|There are about eleven miles of public highways marking the boundaries,
or internal to, the parish of Winsham. Their verges and banked hedges
provide a varied range of habitats fully occupied by a large number of
plant species with their attendant insects. With the present Council
policy of only cutting hard back when the growth becomes a road hazard,
usually in early August, there is a wonderful opportunity to observe the
annual succession of dominant plant species. This is best achieved on
foot (most lanes are single track for cars) or ideally, due to the
steepness of some hills, by modern electric bicycle.
With the altering climate or recent years the marked difference, other than day length, of winter and summer is less well defined. So single plants, from a number of plant species, grace shelter spots. The record stands at 35 species on Boxing Day in 1956. Thus, throughout our winter we may expect to see in flower dandelions, yarrow, hogweed, wild strawberry, several hawkweed species, plantain and a single primrose.
The greatest joy of our lanes comes from the massed flowerings that mark the seasons. First come the snowdrops with the best display around Bridge and approaching Chalkway. These give way to a rather more universal flowering of primroses - rather less noticeable due to the displays of garden daffodils. The next display, about March, is of wood anemone. Best around Hollowells. Then come the bluebells, often glimpsed in the woodlands, but at their most striking along Cow Down Road opposite Leigh Lodge and Leigh Lane.
Around early May the great profusion of flowers begins. Red; led by red campion, herb robert, knapweed, red clover and common vetch. White; represented by stitchwort, white dead nettle, hedge bedstraw and 'donkey' daisies. Blue; by speedwell, tufted vetch, bugle, periwinkle, dog violet and the tallest remaining bluebells. Yellow; by ladies bedstraw, celandine, archangel, St John's Wort, buttercup and dandelion. Purple; by dove's foot cranesbills, vetches and mallow.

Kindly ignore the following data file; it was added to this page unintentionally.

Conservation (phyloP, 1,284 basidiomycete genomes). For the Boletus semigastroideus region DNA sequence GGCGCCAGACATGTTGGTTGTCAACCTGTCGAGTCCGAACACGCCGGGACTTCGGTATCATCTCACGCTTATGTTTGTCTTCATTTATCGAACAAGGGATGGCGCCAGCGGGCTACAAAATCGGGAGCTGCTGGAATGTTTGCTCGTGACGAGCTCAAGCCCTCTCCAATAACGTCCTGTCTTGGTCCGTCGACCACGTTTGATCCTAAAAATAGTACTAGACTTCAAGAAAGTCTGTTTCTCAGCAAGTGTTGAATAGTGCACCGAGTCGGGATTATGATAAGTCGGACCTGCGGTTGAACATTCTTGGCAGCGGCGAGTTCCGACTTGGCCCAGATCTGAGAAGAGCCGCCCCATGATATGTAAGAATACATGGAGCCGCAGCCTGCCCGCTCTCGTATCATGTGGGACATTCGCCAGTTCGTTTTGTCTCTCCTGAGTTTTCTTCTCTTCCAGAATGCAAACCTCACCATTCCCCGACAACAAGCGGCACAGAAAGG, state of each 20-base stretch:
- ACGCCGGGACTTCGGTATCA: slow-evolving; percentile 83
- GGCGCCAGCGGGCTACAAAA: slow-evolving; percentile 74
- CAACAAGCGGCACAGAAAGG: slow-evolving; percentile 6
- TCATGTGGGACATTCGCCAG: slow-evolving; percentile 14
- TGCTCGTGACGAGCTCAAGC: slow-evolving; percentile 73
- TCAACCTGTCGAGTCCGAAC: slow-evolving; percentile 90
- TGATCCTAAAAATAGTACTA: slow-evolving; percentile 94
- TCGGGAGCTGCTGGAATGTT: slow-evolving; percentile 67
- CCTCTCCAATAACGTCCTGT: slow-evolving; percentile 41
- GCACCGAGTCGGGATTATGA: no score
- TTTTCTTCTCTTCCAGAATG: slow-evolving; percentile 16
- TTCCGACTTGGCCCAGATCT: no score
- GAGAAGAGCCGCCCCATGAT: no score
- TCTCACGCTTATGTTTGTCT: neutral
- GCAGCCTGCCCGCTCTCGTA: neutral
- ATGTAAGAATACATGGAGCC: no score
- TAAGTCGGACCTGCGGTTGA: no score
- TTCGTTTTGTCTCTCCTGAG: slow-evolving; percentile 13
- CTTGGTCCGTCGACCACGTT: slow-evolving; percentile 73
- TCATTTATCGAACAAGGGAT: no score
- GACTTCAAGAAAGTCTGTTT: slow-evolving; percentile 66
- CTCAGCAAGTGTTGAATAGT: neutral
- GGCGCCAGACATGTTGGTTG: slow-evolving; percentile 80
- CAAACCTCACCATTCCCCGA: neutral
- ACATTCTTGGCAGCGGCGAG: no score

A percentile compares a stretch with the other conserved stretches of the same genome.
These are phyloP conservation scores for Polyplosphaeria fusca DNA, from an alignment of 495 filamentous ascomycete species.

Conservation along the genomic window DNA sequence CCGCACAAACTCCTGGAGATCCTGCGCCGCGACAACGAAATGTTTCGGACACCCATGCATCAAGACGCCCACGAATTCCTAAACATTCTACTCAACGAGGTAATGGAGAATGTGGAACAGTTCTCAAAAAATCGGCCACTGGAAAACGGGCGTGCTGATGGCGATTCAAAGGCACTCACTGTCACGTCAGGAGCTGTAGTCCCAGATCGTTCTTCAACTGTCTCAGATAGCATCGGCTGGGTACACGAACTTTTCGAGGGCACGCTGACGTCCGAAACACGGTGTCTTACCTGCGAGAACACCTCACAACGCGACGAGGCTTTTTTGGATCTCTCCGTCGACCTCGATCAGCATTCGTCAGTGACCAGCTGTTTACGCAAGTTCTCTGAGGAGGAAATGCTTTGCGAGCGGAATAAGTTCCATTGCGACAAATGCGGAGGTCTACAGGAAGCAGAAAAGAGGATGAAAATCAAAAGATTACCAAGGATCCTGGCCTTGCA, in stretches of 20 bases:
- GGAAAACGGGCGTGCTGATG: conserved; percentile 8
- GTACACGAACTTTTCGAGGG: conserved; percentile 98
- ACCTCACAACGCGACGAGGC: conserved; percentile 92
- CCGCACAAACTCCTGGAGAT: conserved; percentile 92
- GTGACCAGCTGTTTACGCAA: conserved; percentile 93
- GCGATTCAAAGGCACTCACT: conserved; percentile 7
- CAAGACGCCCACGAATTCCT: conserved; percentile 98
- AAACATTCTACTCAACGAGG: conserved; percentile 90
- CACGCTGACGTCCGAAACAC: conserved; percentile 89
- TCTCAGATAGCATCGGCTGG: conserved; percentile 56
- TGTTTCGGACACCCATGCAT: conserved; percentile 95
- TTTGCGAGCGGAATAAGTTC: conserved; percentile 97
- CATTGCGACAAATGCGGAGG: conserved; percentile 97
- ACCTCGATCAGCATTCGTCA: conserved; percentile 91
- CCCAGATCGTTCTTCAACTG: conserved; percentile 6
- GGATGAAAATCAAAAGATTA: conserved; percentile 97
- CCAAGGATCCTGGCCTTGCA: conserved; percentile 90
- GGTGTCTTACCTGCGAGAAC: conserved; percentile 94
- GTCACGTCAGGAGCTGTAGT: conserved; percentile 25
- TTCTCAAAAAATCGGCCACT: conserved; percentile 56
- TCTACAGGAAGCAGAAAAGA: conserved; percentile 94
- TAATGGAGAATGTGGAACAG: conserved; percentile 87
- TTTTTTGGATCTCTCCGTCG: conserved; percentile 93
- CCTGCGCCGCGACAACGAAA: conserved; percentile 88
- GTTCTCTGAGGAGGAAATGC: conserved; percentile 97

The 'rainbow' displays occur at selected spots throughout the parish. Examples are the Winsham road off the A30, Dorman Lane where it nears Lue Farm drive, Pye Lane and spots along Whatley Lane.
Gradually, as summer approaches, there is a great change as the white lace-like tracery of the beaked parsley takes over. The only plants that can compete are rosebay, foxgloves, hedge parsley, hogweed, nettles and bracken. When the verges are cut back, ferns and many flowers have a second flowering. Then, before the farmers cut the tops, there is honeysuckle, bindweed and various wild roses.
Several of the banks directly abut the tarmac and these often have special flowers, as in Colham Lane, of dove's foot geranium or wild strawberries. There are many other special spots like bur marigold (Leigh lane), wood garlic (Whatley Lane), mare's tails (Colham Lane), convolvulus at Street or the wild thyme on the pond wall in Purtington Lane.
It is worth mentioning that the lane with the greatest diversity of plants locally is the Headstock Road beyond the great quarry at Chard junction. This is due to the great Continental River that left the deposits. It also washed away the top layers of the Jurassic period to expose the extra remaining lower lias, similar to that of Lyme Regis.